Friday, August 08, 2008

The tyranny of distance

This was supposed to be an upbeat, or maybe even offbeat, post about 08-08-08, one of those weird annual convergences that happen four more years this century. I like those kinds of convergences. I guess I’m just funny like that.

But my plans, and mood, were changed when I read an email from my brother telling me that last night my sister and brother-in-law were in a car accident. They were turning on a green arrow when someone ran a red light and hit them broadside. My sister had some broken ribs and internal bleeding, for which they’re keeping her in the hospital for a few days. My brother-in-law was badly shaken, as you’d expect, but otherwise pretty much okay.

Fortunately for them, a cop from another town happened to be at the intersection and witnessed it, and that it wasn’t their fault. But it also meant there was someone there who knew what to do and how to summon the emergency services. Who says there’s never a cop around when you need one?

I rang my sister and spoke with her for a little. She was groggy from the painkillers, of course, but in good spirits. But I felt worse after speaking with her.

I was keenly aware at that moment that I’m more than 13,000 kilometres away (around 8200 US miles). I can’t get there without spending several days and several thousand dollars. I know that there’s no real reason why I have to be there, but if I lived there, of course I’d go see her. By any practical measure, doing so from this far away is impossible.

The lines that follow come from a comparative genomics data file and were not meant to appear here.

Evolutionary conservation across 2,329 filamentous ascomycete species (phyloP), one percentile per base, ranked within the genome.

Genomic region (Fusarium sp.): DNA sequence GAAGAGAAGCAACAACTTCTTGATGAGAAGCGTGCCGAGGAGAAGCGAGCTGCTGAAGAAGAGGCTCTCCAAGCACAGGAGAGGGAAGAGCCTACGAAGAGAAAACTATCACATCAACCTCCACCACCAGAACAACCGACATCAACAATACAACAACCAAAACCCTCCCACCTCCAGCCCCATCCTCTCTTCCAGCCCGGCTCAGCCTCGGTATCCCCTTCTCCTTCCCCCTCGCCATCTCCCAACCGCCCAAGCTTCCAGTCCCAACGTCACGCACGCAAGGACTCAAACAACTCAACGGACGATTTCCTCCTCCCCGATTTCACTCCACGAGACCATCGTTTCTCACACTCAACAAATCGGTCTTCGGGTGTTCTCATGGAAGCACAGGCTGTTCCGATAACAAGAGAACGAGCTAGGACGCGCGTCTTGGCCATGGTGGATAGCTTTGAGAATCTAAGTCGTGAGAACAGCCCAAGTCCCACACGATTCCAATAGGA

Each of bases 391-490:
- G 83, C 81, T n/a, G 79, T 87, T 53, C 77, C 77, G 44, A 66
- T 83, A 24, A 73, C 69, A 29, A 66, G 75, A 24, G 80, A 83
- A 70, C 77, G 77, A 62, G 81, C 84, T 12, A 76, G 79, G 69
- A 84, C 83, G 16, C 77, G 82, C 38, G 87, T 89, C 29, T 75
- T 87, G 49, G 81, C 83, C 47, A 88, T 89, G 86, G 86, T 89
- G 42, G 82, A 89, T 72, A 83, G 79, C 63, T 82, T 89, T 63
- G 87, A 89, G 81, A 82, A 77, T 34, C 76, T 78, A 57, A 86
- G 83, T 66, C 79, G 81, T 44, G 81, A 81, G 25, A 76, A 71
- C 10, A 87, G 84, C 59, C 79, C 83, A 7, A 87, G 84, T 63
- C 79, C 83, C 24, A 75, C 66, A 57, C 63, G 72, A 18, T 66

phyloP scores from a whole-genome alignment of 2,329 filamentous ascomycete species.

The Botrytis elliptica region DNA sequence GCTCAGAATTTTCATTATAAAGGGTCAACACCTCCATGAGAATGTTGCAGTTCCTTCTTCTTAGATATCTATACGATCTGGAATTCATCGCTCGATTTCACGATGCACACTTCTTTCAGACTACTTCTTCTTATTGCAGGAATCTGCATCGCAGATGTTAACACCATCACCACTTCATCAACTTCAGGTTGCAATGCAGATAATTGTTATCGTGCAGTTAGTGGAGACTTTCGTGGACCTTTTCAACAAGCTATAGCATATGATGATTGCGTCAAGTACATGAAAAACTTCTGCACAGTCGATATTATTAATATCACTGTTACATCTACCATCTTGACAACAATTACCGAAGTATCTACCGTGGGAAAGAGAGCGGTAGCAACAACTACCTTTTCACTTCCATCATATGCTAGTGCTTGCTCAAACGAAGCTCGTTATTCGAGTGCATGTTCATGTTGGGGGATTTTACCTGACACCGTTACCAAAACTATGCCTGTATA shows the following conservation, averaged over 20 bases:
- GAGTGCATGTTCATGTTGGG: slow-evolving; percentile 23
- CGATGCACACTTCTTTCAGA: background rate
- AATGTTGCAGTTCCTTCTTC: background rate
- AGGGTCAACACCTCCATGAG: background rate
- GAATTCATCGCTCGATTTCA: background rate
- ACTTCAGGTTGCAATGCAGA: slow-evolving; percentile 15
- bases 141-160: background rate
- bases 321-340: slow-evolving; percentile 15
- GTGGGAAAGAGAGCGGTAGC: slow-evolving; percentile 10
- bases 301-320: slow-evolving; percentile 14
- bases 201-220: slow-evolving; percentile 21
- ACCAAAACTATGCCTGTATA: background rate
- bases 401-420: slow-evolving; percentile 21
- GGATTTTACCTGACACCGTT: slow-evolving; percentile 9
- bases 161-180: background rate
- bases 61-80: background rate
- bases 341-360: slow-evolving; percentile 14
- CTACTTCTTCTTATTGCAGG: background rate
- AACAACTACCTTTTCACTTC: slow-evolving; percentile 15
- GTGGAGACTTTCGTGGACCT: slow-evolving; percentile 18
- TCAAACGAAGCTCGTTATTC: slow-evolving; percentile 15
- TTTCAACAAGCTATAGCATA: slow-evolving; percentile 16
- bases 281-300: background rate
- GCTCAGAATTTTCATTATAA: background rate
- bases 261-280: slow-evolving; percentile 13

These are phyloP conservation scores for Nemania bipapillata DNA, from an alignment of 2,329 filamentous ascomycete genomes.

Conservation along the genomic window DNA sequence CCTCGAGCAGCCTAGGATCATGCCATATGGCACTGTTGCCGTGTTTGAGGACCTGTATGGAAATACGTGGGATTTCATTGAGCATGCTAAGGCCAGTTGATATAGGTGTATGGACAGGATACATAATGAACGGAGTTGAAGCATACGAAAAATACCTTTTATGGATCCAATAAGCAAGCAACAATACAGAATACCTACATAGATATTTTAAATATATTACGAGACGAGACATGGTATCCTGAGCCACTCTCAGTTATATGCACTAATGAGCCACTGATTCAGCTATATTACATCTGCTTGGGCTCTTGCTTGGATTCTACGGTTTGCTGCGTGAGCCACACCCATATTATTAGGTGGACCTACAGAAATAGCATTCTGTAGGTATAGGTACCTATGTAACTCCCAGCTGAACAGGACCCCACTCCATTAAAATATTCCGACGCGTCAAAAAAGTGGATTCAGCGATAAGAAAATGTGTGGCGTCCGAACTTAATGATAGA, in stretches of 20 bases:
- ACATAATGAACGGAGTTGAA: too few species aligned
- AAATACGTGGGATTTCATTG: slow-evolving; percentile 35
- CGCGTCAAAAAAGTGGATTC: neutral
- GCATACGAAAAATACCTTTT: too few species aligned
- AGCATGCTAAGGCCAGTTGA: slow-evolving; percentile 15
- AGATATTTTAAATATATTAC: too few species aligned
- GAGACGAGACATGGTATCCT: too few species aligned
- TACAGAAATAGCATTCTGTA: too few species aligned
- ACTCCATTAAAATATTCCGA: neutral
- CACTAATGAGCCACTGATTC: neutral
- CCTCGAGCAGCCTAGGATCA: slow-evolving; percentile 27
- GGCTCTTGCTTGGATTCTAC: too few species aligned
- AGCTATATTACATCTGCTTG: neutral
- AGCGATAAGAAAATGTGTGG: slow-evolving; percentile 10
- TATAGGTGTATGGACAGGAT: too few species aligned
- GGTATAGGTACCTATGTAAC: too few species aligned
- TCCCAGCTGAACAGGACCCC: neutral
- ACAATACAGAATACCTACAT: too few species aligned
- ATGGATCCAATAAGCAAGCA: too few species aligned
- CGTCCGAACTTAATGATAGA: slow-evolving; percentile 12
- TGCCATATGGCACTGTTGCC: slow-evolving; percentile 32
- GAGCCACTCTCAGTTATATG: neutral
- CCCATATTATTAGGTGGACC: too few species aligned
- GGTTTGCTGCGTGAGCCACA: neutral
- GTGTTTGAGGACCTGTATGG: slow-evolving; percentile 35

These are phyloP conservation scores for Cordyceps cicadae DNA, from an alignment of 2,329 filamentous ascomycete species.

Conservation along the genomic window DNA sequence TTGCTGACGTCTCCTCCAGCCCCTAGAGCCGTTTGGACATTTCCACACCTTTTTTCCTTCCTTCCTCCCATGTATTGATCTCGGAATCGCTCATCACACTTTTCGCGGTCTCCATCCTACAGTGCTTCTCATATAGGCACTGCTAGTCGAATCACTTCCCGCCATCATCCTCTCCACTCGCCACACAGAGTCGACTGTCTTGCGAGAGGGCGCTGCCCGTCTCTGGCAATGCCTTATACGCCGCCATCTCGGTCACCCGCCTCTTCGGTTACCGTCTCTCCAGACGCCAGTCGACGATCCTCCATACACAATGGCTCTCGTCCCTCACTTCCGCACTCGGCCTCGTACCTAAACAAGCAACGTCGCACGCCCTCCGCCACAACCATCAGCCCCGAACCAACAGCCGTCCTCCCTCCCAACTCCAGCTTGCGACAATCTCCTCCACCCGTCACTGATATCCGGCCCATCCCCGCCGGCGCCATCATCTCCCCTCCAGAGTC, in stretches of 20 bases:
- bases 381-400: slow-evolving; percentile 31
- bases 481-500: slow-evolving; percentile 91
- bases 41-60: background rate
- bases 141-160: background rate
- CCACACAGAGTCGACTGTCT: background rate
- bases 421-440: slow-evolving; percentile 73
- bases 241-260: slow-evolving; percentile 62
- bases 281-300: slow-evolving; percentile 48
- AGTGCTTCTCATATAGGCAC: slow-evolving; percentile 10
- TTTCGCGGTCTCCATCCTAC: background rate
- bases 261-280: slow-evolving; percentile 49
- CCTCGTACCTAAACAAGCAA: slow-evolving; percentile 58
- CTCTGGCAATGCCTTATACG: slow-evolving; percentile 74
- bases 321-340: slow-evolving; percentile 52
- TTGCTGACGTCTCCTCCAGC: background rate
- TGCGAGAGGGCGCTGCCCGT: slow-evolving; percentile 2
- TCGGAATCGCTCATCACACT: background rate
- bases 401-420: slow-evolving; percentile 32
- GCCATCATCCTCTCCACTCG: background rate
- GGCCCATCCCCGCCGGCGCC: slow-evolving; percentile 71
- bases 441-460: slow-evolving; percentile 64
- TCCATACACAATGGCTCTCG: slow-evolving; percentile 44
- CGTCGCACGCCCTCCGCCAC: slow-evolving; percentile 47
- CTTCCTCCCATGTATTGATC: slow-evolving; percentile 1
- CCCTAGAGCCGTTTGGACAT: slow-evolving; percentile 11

Anyone who ends up living far away from their original home is inevitably faced with situations like this, as my buddy Dawn recently was. These situations tend to become an exercise in evaluation—trying to determine if the situation is “bad enough” (whatever that means) to justify the expense and difficulty of a trip. The greater the distance, the more that money comes into that evaluation; it’d be dishonest to say it doesn’t.

I suppose for me, and probably other expats, the fact that we have to go through such evaluations is the hardest part. It creates frustration on top of whatever other emotions are going on. I hate it.

Obviously expats know—or ought to—that this kind of situation will happen and it pays to have at least a vague idea of how they’ll handle it (I keep current passports and an available balance on my credit card). But having a plan doesn’t make it any easier when situations arise.

Without a doubt, this tyranny of distance is the worst part about being an expat, even though it’s often an integral part of the experience. It’s the one thing that modern technology can’t yet completely overcome.

Oh and someone tell me why, exactly, Chinese think “8” is such a lucky number…

Update 12 August: My sister's on the mend, and is due home soon. They've had a lot of offers of help, especially from their church. This makes me feel better about not being able to be there myself to help out. Special thanks to everyone who left kind words here, privately or through Twitter. I appreciate your support and kindness.


Michael in Stuttgart said...